New institute powers up

New institute powers up McGill University

| Skip to search Skip to navigation Skip to page content

User Tools (skip):

Sign in | Friday, July 20, 2018
Sister Sites: McGill website | myMcGill

McGill Reporter
November 8, 2001 - Volume 34 Number 05
| Help
Page Options (skip): Larger
Home > McGill Reporter > Volume 34: 2001-2002 > November 8, 2001 > New institute powers up

New institute powers up

More engineers will be bringing power to the people, thanks to a new joint initiative between Hydro-Québec, McGill and other universities.

The Institute for Electrical Power Engineering offers a unique final year of study for electrical engineering undergraduates. The institute's goal is to turn out the kind of well-trained engineers that are desperately needed right now by the power industry.

A recent Hydro-Québec study revealed that over 500 of its engineers will retire between now and 2014. Hydro-Québec estimates it will therefore need to attract 25 new power engineering hires each year, starting immediately.

This demand exceeds the number of graduates currently being turned out by universities.

"We've had a lot of problems finding students in this discipline," says Jean Laperrière, a recruitment and evaluation adviser for Hydro-Québec.

"We learned that 66 students finished power engineering programs in 1999, 40 in 2000, 33 in 2001, and an estimated 18 in 2002.

"We could see that a serious problem was developing, and needed to do something about it."

That something is the Institute for Electrical Power Engineering, which Hydro-Québec is helping to fund via a $3.88 million contribution over the next seven years.

As an incentive for students to consider this oft-overlooked field, Hydro-Québec is also awarding 15 annual $5,000 bursaries, and has committed to hiring 25 graduates each year.

Although it officially begins in the fall of 2002, the program is currently in what electrical and computer engineering professor Geza Joos, the director general of the institute, calls "a bridge program" stage, due to Hydro-Québec's immediate need for skilled engineers. This bridge program consists of a core of existing courses at the participating universities. In addition to McGill and École polytechnique de Montréal, which are working in close collaboration to set up the institute, the program also involves Sherbrooke, Concordia, and École de technologie supérieure. This year's students will graduate under the institute's banner and are eligible for the bursaries.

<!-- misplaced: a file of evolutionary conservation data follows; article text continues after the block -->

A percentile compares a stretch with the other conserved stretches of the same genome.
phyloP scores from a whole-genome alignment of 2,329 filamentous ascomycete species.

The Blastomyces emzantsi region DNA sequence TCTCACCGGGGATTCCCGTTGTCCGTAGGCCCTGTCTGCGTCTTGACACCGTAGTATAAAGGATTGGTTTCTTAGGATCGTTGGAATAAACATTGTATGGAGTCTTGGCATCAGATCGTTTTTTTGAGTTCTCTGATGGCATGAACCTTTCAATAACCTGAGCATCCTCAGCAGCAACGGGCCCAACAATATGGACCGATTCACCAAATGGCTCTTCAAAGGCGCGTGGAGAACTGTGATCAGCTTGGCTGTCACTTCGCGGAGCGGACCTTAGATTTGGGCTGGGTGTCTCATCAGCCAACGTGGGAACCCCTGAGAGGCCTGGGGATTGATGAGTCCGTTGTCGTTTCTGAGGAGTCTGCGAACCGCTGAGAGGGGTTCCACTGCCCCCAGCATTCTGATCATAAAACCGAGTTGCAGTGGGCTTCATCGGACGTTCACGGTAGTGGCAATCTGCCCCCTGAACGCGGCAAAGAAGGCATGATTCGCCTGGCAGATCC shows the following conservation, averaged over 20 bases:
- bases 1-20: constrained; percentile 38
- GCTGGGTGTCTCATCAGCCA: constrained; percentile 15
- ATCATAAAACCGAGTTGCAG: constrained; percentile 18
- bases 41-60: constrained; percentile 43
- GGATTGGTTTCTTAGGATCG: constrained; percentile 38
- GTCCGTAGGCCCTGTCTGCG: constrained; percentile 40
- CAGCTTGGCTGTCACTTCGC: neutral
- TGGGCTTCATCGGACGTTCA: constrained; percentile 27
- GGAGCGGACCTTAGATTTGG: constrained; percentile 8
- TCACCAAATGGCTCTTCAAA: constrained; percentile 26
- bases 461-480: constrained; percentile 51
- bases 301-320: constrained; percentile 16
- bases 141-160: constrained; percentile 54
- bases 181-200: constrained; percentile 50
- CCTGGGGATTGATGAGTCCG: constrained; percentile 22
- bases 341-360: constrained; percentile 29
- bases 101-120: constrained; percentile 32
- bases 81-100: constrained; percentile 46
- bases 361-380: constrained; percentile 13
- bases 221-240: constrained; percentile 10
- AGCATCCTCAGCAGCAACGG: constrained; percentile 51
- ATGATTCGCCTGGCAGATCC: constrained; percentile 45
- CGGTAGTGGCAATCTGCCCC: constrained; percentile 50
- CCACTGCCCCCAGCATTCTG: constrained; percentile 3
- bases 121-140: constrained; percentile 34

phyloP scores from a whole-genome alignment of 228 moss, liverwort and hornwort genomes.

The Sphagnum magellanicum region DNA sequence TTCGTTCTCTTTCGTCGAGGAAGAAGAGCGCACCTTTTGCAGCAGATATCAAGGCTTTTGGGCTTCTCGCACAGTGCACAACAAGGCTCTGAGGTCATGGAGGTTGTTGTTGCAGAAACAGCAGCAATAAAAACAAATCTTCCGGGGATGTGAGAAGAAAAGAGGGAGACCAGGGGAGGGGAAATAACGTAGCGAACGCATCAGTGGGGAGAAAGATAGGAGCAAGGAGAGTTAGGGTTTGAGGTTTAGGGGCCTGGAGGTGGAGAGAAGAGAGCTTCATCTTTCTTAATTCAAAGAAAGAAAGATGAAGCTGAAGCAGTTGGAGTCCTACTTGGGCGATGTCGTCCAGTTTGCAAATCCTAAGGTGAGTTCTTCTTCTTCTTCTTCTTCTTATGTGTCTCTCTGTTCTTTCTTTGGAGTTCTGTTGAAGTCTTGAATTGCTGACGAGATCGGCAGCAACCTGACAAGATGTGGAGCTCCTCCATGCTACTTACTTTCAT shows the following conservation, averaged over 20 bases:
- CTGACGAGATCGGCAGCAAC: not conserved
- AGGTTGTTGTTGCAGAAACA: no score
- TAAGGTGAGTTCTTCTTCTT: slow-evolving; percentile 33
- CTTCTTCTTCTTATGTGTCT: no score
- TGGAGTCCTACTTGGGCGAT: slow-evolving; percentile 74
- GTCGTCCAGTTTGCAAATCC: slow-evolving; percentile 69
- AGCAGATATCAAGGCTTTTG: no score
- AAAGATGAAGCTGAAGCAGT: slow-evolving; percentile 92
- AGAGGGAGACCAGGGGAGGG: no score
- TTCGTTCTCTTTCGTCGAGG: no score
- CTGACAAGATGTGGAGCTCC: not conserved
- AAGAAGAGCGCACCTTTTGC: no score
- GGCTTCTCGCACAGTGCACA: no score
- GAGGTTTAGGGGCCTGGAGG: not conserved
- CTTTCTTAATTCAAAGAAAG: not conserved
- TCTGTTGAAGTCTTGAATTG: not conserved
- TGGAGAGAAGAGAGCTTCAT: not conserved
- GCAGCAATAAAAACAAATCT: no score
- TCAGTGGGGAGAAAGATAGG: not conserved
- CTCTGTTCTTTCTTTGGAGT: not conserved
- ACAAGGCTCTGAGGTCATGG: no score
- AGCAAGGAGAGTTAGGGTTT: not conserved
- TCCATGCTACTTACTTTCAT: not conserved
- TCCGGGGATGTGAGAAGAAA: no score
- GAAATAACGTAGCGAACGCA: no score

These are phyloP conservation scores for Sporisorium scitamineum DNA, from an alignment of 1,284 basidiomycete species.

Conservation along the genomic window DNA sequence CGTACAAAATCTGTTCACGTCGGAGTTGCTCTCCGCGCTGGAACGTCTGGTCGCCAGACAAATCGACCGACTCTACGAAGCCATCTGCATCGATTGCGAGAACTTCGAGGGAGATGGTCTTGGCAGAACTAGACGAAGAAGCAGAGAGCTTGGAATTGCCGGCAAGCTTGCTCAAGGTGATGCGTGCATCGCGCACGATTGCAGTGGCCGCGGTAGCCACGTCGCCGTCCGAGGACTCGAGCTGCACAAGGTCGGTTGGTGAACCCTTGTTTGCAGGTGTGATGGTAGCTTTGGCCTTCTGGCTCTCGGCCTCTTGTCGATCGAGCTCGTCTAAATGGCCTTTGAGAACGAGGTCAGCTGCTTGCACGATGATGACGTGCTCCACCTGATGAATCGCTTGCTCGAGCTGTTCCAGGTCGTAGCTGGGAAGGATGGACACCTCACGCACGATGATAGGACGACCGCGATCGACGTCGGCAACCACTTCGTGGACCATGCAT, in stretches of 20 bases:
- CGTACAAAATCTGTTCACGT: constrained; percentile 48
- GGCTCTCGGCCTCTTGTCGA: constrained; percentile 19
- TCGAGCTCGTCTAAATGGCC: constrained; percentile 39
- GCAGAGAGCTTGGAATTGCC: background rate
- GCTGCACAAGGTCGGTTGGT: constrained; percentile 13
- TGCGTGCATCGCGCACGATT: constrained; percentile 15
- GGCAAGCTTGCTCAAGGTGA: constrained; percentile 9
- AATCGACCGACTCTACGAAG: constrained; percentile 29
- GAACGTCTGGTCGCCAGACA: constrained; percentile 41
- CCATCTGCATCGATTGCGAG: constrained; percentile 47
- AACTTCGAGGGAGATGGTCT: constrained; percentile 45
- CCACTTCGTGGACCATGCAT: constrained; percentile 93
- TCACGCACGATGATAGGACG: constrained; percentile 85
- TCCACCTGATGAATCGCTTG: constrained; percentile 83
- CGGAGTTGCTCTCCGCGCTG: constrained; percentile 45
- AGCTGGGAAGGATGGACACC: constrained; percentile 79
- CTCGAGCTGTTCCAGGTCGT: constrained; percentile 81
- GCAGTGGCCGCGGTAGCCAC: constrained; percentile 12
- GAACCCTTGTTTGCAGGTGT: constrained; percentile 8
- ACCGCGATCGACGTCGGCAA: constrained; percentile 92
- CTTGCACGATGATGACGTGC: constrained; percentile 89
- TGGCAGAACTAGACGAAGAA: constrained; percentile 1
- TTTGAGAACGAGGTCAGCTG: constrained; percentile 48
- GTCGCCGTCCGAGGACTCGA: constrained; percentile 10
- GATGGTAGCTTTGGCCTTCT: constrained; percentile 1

When the official program is launched next fall, however, it will boast a shared series of electives (focusing on topics such as stability, short-circuits, power flow, and insulation coordination) and a lab component, all of which will be even more specifically geared toward industry interests.

Hydro-Québec is hoping that pooled academic resources, as well as its own sizable cash injection, will help turn out more -- and more valuable -- graduates than would be possible through any single school's self-contained program.

"Because we have industry support and funding," says Joos, "we can offer more courses in power engineering and set up better facilities. The program is unique in that it's updated to reflect the latest trends in electrical power engineering, and there are practical components, such as labs and projects, that are geared toward industry interests."

Joos is nevertheless aware of the current climate of heightened concern regarding undue corporate influence on campuses.

"I want to stress that it's not a program that's being dictated by industry," he says. "Yes, we are catering to industry needs, but it remains a university degree."

These industry needs go beyond those of merely Hydro-Québec or the province. Hydro-Québec estimates that, in addition to its own requirements, Quebec industries will need to hire 15 new power engineers per year, and North America at large is on the cusp of a power engineer crisis.

The shortage is largely due to a vicious cycle of shrinking enrolment (due to few job openings in the past, and lower starting salaries than in fields like communications engineering) and course cutbacks (McGill has always maintained a commitment to power engineering core courses, but many schools have eliminated their curricula altogether). This is further exacerbated by another factor: power engineering has an image problem.

"It has not been seen as the sexiest area around," explains David Lowther, chair of the Department of Electrical and Computer Engineering. "You may have noticed that you don't see big newspaper headlines saying, 'Massive Growth in the Power Industry!'

"For the last 15 or 20 years, all the students have been sucked into the electronics/computer/telecommunications area. Power engineering [was] looking like something invented in the 19th century and not very relevant to 21st century life.

"But it's an extremely relevant and critical job," he adds, underlining the importance of the institute's program. "I think what the ice storm [in 1998] demonstrated is how reliant society is on a stable and reliable power source.

"Even if it doesn't have the sex appeal of other areas, without power engineering, nothing works."

view sidebar content | back to top of page